Nicopolis. The home of Epictetus
Wednesday, February 20, 2008


Selections. The picture above is Nicopolis, home of Epictetus.

Epictetus is more concerned with ethics than he is with the other problems of philosophy. His ethical position can be boiled down to a belief that in the face of opposition and hardship, one should remember that such things affect the body and not the true self. So he maintains that the true self is a spiritual/mental entity, and not a physical one. The translation I used, by George Long, has numerous footnotes to corresponding portions of the Bible. I don’t know if there was any influence from Christian writings on Epictetus, or if both Christian tradition and Epictetus drew from a common source, the latter position being the most probable, but I’m not going to try and follow up on these references here. The portions assigned from the reading list are highly repetitious, so I’ll probably give the headings, and comment only where there is something particularly striking.

I, 29. On Constancy. Postulates that the being of both Good and Bad is a certain kind of Will. This then moves to a consideration of materials for the will. “Perverse and distorted opinions make the will bad.” We would seek the good if we rightly knew it. He also uses the idea of injury to the body not involving injury to the real person.

II, 1. That confidence is not inconsistent with caution.

II, 2. Of Tranquility.

II, 4. Against a person who had once been detected in adultery. “Man is formed for fidelity, and he who subverts fidelity subverts the peculiar characteristic of men.” Epictetus denounces an adulterer on the grounds that his seduction of his neighbor’s wife destroys and overthrows the faithful man, the neighborhood, friendship, and the community. The man is now known as untrustworthy. Someone raises the objection that women are common by nature. Epictetus says that a pig is common by nature, but when portions are alloted you keep to your own, and don’t try to snatch someone else’s portion.

II, 8. What is the nature of the good? It is the same as the nature of God, intelligence, knowledge, right reason.

II, 9. That when we cannot fulfill that which the character of a man promises, we assume the character of a philosopher.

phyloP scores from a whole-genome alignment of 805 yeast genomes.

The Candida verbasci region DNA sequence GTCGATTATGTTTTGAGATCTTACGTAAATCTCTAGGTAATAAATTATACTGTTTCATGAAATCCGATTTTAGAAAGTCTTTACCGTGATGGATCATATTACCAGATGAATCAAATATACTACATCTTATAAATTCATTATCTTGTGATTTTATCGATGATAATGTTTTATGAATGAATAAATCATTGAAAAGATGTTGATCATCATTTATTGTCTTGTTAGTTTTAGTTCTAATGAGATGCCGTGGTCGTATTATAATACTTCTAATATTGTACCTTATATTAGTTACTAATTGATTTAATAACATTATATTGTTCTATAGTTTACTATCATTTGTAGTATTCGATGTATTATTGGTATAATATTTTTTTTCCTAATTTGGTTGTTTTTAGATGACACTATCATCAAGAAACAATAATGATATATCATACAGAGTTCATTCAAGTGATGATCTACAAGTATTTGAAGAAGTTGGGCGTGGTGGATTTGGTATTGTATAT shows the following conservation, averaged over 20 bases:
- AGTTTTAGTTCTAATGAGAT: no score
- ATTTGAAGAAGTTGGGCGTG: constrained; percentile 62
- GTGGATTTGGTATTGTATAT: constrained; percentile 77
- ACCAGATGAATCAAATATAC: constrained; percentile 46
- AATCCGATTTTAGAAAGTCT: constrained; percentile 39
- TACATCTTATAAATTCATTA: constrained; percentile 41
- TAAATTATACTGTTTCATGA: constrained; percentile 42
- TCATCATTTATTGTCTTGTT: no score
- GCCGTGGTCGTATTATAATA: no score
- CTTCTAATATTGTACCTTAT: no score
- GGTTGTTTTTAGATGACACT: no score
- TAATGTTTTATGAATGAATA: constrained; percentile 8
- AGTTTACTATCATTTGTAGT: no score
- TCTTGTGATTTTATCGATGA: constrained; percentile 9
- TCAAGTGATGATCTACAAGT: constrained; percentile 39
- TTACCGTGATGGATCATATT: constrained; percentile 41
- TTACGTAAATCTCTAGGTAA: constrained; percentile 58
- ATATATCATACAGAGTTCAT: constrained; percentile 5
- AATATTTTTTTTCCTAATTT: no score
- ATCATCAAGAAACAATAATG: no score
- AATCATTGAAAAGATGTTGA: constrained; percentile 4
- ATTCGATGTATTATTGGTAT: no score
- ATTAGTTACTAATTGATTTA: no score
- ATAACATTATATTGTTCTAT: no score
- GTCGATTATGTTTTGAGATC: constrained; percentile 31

II, 10. How we may discover the duties of life from names.

II, 11. What the beginning of philosophy is. “The beginning of philosophy to his at least who enters on it in the right way and by the door, is a consciousness of his own weakness and inability about necessary things.”

II, 16. That we do not strive to use our opinions about good and evil.

II, 18. How we should struggle against appearances. Habits are maintained and increased by actions. In order to be a good reader, you read. In order to be a good writer, you write. I would add, which Epictetus does not, that it is not sufficient merely to practice, there should be positive and negative feedback controls as well. Positive feedback says to keep going in a certain direction. Negative feedback says to stop an action. Positive feedback that goes out of control results in infinite loops, and uncontrolled behavior.


The poor slob who follows these directions will never stop washing their hair, because they will always fall through to the repeat clause.

For i = 1 to
Next i

This will, if the compiler or interpreter accepts it, create an array that will fill up all available memory and crash the computer. (I once did this when I was fooling around with Paradox for Windows back around 1995. It displayed some interesting error messages before it crashed.)

It could be argued that Western Muslims who riot over cartoons of Mohammed are exhibiting behavior that is the result of positive feedback with no limiting condition. The result is that bad behavior is re-enforced. Instead of ignoring female circumcision, honor killings, demands for sharia law, issue firm, positive statements that such things are not tolerated in the West. Impose limits.

Epictetus, to return from my digression, takes the position that virtue is acquired by the performance of virtuous acts.

II, 22. On Friendship.

II, 26. What is the property of error.

III, 5. Against those who on account of sickness go away home. I think Epictetus is addressing those with a serious illness, though I’m not sure.

III, 12. About exercise. Exercises should be consistent with nature. Much of what he says here is unclear because I don’t have the cultural context for some of this. For example, he mentions setting up palm trees. Is he talking about planting palm trees, or is this some kind of common exercise? He talks as if it is an exercise, and not related to gardening, but I may misunderstand him.

III, 13. What solitude is, and what kind of person a solitary man is.

III, 15. That we ought to proceed with circumspection in everything.

III, 18. That we ought not to be disturbed by any news. Whatever happens to others has no effect on us. “The news is about nothing which is within the power of your will.” Nobody can tell you that you have formed a bad opinion or have a bad desire. Whatever happens to your body or to your fortune has no effect on you as a person.

IV, 2. On familiar intimacy.

Manual. This is largely a repetition of the material of the Discourses, but without the extended examples and discussion.

The next thing on the list should be Aristotle’s De Anima. I thought it was Tacitus, but there is more philosophy grouped together. In any case, I’m postponing both of those to do books VI-X of Livy. Livy’s not on the list for some reason, though Machiavelli’s Discourses on Livy are on the list. I’ve already read books I-V, so in order to be prepared for Machiavelli, I’m doing Livy. I may do Xenophon’s Persian Expedition, after Livy, or go back to the list. At some point around Anselm I’ll be breaking for Pillars of the Earth.